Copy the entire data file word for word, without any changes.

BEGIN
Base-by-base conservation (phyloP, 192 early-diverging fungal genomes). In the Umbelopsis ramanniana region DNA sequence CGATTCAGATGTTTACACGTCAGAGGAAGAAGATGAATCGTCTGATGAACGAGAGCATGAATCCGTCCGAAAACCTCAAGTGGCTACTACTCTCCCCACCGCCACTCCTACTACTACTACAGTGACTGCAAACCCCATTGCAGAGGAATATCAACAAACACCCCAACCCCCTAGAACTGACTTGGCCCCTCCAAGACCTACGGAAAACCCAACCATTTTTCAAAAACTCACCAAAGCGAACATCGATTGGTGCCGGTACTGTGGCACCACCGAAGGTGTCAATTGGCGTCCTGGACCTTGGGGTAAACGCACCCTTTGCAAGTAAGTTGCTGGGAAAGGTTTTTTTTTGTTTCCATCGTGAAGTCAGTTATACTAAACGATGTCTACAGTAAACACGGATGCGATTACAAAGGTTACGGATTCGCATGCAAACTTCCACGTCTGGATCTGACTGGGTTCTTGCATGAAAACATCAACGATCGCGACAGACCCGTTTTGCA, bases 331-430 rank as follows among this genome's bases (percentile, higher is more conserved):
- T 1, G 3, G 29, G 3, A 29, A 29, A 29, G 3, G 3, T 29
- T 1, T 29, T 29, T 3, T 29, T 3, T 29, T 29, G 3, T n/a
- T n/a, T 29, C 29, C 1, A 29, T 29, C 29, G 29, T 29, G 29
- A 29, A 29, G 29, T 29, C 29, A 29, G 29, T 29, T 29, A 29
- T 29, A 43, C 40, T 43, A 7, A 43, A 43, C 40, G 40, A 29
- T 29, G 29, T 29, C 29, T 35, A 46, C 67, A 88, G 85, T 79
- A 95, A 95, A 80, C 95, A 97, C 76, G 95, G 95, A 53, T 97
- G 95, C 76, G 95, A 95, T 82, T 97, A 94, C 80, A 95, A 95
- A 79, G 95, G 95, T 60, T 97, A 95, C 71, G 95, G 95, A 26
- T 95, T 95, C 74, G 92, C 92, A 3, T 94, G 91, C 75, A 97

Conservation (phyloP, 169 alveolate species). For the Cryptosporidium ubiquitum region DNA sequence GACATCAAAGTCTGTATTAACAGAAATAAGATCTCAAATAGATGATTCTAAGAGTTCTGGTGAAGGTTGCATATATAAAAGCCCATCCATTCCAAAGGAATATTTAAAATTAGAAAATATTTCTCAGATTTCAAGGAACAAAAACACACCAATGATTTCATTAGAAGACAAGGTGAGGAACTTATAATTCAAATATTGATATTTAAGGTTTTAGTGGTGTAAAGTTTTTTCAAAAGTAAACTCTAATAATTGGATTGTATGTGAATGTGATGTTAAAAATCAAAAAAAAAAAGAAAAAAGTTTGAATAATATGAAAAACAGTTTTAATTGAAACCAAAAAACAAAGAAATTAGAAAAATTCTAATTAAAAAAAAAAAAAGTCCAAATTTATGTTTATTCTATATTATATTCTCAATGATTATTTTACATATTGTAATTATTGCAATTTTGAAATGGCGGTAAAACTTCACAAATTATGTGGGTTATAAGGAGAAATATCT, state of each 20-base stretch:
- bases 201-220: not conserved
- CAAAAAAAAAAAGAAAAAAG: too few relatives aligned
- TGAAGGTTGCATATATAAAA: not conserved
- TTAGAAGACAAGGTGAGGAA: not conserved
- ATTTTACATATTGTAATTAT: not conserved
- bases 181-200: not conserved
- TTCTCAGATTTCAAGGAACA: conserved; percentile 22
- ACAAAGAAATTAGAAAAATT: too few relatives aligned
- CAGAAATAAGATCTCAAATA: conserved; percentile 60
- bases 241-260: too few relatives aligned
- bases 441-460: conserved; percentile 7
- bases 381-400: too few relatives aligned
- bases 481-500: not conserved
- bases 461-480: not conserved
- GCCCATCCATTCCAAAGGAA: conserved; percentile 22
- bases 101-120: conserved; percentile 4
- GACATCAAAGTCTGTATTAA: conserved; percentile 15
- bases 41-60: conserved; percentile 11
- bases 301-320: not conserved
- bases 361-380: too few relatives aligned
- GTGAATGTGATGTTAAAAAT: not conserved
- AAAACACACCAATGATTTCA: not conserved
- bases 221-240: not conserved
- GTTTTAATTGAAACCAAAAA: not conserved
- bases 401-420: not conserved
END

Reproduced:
Base-by-base conservation (phyloP, 192 early-diverging fungal genomes). In the Umbelopsis ramanniana region DNA sequence CGATTCAGATGTTTACACGTCAGAGGAAGAAGATGAATCGTCTGATGAACGAGAGCATGAATCCGTCCGAAAACCTCAAGTGGCTACTACTCTCCCCACCGCCACTCCTACTACTACTACAGTGACTGCAAACCCCATTGCAGAGGAATATCAACAAACACCCCAACCCCCTAGAACTGACTTGGCCCCTCCAAGACCTACGGAAAACCCAACCATTTTTCAAAAACTCACCAAAGCGAACATCGATTGGTGCCGGTACTGTGGCACCACCGAAGGTGTCAATTGGCGTCCTGGACCTTGGGGTAAACGCACCCTTTGCAAGTAAGTTGCTGGGAAAGGTTTTTTTTTGTTTCCATCGTGAAGTCAGTTATACTAAACGATGTCTACAGTAAACACGGATGCGATTACAAAGGTTACGGATTCGCATGCAAACTTCCACGTCTGGATCTGACTGGGTTCTTGCATGAAAACATCAACGATCGCGACAGACCCGTTTTGCA, bases 331-430 rank as follows among this genome's bases (percentile, higher is more conserved):
- T 1, G 3, G 29, G 3, A 29, A 29, A 29, G 3, G 3, T 29
- T 1, T 29, T 29, T 3, T 29, T 3, T 29, T 29, G 3, T n/a
- T n/a, T 29, C 29, C 1, A 29, T 29, C 29, G 29, T 29, G 29
- A 29, A 29, G 29, T 29, C 29, A 29, G 29, T 29, T 29, A 29
- T 29, A 43, C 40, T 43, A 7, A 43, A 43, C 40, G 40, A 29
- T 29, G 29, T 29, C 29, T 35, A 46, C 67, A 88, G 85, T 79
- A 95, A 95, A 80, C 95, A 97, C 76, G 95, G 95, A 53, T 97
- G 95, C 76, G 95, A 95, T 82, T 97, A 94, C 80, A 95, A 95
- A 79, G 95, G 95, T 60, T 97, A 95, C 71, G 95, G 95, A 26
- T 95, T 95, C 74, G 92, C 92, A 3, T 94, G 91, C 75, A 97

Conservation (phyloP, 169 alveolate species). For the Cryptosporidium ubiquitum region DNA sequence GACATCAAAGTCTGTATTAACAGAAATAAGATCTCAAATAGATGATTCTAAGAGTTCTGGTGAAGGTTGCATATATAAAAGCCCATCCATTCCAAAGGAATATTTAAAATTAGAAAATATTTCTCAGATTTCAAGGAACAAAAACACACCAATGATTTCATTAGAAGACAAGGTGAGGAACTTATAATTCAAATATTGATATTTAAGGTTTTAGTGGTGTAAAGTTTTTTCAAAAGTAAACTCTAATAATTGGATTGTATGTGAATGTGATGTTAAAAATCAAAAAAAAAAAGAAAAAAGTTTGAATAATATGAAAAACAGTTTTAATTGAAACCAAAAAACAAAGAAATTAGAAAAATTCTAATTAAAAAAAAAAAAAGTCCAAATTTATGTTTATTCTATATTATATTCTCAATGATTATTTTACATATTGTAATTATTGCAATTTTGAAATGGCGGTAAAACTTCACAAATTATGTGGGTTATAAGGAGAAATATCT, state of each 20-base stretch:
- bases 201-220: not conserved
- CAAAAAAAAAAAGAAAAAAG: too few relatives aligned
- TGAAGGTTGCATATATAAAA: not conserved
- TTAGAAGACAAGGTGAGGAA: not conserved
- ATTTTACATATTGTAATTAT: not conserved
- bases 181-200: not conserved
- TTCTCAGATTTCAAGGAACA: conserved; percentile 22
- ACAAAGAAATTAGAAAAATT: too few relatives aligned
- CAGAAATAAGATCTCAAATA: conserved; percentile 60
- bases 241-260: too few relatives aligned
- bases 441-460: conserved; percentile 7
- bases 381-400: too few relatives aligned
- bases 481-500: not conserved
- bases 461-480: not conserved
- GCCCATCCATTCCAAAGGAA: conserved; percentile 22
- bases 101-120: conserved; percentile 4
- GACATCAAAGTCTGTATTAA: conserved; percentile 15
- bases 41-60: conserved; percentile 11
- bases 301-320: not conserved
- bases 361-380: too few relatives aligned
- GTGAATGTGATGTTAAAAAT: not conserved
- AAAACACACCAATGATTTCA: not conserved
- bases 221-240: not conserved
- GTTTTAATTGAAACCAAAAA: not conserved
- bases 401-420: not conserved